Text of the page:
For own­ers who must have three cab­ins, this may be the small­est ves­sel on the mar­ket of­fer­ing such an ar­range­ment. High-ca­pac­ity in­te­ri­ors are pop­u­lar in Europe, but it’s a lot to pack in. North Amer­i­can sailors may pre­fer the two-state­room lay­out, in which the star­board cabin, which shares the aft end of the hull with the port­side lazarette, gains a bit of width. The head, also to port, moves far­ther aft and be­comes larger as well, al­though there is no sep­a­rate shower stall in ei­ther lay­out. As the head moves aft, this makes room for a small aft-fac­ing nav sta­tion that shares a seat with the port set­tee.

The L-shaped gal­ley op­po­site has a sin­gle sink, a two-burner stove and a top-load­ing re­frig­er­a­tor. It’s not large, but it is com­pletely work­able and fully up to the task of turn­ing out good meals for a weekend or longer. The place­ment of the gal­ley, saloon and for­ward state­room re­mains the same in both the two and three-cabin lay­outs.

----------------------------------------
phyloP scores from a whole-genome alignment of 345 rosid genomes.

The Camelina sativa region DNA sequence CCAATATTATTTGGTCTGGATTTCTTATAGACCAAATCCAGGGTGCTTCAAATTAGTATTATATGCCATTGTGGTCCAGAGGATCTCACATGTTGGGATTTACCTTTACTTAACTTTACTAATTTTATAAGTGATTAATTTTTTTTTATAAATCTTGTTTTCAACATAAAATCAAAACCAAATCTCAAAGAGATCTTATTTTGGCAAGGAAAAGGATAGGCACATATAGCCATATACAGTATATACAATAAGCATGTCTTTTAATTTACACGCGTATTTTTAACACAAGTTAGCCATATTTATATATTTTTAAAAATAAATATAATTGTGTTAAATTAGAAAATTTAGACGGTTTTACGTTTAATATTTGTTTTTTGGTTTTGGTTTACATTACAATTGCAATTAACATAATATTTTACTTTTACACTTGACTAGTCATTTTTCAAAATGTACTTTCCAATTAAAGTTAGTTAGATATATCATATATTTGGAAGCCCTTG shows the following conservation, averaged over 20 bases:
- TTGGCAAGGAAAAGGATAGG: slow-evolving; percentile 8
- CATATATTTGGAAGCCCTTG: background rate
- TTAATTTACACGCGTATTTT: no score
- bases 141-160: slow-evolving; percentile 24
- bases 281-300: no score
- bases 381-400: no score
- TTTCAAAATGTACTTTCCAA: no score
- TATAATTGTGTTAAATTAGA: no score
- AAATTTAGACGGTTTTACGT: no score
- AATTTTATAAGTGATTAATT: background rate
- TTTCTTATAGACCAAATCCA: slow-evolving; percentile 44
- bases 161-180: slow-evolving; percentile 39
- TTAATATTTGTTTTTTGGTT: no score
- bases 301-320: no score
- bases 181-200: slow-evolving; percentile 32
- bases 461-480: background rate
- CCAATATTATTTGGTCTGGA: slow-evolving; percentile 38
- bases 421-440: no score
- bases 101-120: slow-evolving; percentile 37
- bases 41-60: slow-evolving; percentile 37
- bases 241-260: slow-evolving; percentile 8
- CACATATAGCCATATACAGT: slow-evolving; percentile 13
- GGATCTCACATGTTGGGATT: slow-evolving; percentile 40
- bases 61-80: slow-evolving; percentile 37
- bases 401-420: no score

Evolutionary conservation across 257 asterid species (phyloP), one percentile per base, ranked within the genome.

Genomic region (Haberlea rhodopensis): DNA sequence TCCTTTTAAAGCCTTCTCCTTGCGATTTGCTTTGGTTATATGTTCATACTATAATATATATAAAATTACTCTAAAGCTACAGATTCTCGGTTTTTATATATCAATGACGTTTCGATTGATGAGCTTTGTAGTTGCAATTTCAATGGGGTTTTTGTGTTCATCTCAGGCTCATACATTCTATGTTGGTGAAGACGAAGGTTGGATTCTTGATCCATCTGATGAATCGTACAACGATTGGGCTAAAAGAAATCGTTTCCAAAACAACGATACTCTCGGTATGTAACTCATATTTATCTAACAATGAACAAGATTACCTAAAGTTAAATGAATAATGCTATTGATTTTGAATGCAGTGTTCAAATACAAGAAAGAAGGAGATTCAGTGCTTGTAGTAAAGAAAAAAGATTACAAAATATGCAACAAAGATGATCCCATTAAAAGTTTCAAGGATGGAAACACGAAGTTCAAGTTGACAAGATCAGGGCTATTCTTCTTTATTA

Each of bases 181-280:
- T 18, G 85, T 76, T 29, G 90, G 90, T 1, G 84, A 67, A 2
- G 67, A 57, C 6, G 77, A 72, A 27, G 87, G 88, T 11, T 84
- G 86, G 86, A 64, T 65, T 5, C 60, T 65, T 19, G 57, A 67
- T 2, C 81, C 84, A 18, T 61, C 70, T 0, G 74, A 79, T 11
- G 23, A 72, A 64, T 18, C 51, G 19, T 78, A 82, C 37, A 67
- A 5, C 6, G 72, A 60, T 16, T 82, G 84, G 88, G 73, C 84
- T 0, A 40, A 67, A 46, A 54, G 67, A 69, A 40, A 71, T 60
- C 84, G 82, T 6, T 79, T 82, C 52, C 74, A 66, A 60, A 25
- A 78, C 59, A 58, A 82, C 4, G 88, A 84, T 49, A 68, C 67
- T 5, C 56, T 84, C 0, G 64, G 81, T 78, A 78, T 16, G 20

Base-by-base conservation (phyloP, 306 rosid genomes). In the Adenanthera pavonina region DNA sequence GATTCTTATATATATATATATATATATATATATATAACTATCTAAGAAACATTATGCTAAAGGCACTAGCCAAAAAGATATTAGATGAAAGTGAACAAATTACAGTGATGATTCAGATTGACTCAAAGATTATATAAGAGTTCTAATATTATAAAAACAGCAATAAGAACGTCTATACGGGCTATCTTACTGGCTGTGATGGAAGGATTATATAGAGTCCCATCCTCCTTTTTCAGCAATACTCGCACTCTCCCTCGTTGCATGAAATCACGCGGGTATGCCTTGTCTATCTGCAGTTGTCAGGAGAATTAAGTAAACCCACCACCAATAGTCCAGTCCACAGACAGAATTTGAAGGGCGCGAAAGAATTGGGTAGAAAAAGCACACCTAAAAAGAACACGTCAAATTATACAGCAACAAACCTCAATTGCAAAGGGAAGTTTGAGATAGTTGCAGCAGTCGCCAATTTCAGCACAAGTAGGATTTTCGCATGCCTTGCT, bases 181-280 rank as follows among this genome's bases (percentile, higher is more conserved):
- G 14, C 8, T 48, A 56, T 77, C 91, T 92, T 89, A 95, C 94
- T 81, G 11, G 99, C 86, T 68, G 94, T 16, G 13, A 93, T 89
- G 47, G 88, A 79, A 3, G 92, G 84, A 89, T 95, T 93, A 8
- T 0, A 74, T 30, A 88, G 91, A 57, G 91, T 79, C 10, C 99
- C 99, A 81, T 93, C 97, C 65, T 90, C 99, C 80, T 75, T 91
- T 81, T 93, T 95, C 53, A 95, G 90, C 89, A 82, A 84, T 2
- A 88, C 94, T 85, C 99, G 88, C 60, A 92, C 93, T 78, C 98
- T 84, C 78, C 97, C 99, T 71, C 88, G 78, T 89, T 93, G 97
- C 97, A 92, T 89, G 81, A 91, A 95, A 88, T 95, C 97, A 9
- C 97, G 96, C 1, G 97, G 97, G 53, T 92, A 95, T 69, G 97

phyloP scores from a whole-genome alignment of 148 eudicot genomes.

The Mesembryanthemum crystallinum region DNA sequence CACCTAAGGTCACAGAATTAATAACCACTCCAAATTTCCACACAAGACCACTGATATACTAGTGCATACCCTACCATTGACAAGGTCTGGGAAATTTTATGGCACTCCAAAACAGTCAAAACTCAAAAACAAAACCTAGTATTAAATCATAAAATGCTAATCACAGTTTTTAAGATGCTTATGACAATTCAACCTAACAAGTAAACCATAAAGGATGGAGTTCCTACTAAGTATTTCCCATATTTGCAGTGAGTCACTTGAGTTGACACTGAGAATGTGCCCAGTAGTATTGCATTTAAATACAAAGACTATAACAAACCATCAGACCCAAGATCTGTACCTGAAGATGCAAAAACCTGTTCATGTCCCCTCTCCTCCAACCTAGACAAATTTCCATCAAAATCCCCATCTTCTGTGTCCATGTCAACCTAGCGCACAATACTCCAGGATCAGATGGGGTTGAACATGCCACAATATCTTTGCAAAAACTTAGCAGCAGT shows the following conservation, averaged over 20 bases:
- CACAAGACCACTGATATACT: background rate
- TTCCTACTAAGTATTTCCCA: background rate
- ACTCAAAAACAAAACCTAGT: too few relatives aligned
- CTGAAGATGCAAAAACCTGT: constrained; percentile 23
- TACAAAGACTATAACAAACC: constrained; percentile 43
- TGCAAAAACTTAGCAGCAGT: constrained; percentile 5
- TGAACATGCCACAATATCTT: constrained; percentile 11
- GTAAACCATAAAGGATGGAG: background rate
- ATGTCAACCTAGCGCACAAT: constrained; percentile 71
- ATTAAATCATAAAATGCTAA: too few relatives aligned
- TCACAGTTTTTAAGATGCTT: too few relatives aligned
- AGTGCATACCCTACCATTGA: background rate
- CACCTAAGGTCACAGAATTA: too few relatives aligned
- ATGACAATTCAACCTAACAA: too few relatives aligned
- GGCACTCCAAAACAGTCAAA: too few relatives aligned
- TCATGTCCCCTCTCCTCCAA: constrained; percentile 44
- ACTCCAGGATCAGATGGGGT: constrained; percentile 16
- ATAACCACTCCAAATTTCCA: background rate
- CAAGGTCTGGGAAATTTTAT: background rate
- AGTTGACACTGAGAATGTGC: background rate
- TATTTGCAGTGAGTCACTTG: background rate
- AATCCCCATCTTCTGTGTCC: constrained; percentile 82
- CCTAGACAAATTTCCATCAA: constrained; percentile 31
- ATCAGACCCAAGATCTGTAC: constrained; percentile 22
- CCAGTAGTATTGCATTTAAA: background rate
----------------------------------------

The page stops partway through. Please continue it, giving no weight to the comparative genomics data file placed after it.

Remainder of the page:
Two hatches over the drop-leaf ta­ble bring lots of light into the saloon, and with the door to the owner’s cabin open, the boat seems es­pe­cially spa­cious and invit­ing. Qual­ity de­tails in­clude dove­tailed join­ery, solid wood door­frames and counter fid­dles, a choice of wood fin­ishes and in­te­grated hatch and port­light shades. Another wel­come qual­ity is the lack of creak­ing—the boat was silent in­side even as we bashed about dur­ing what proved to be an un­com­monly rough test sail.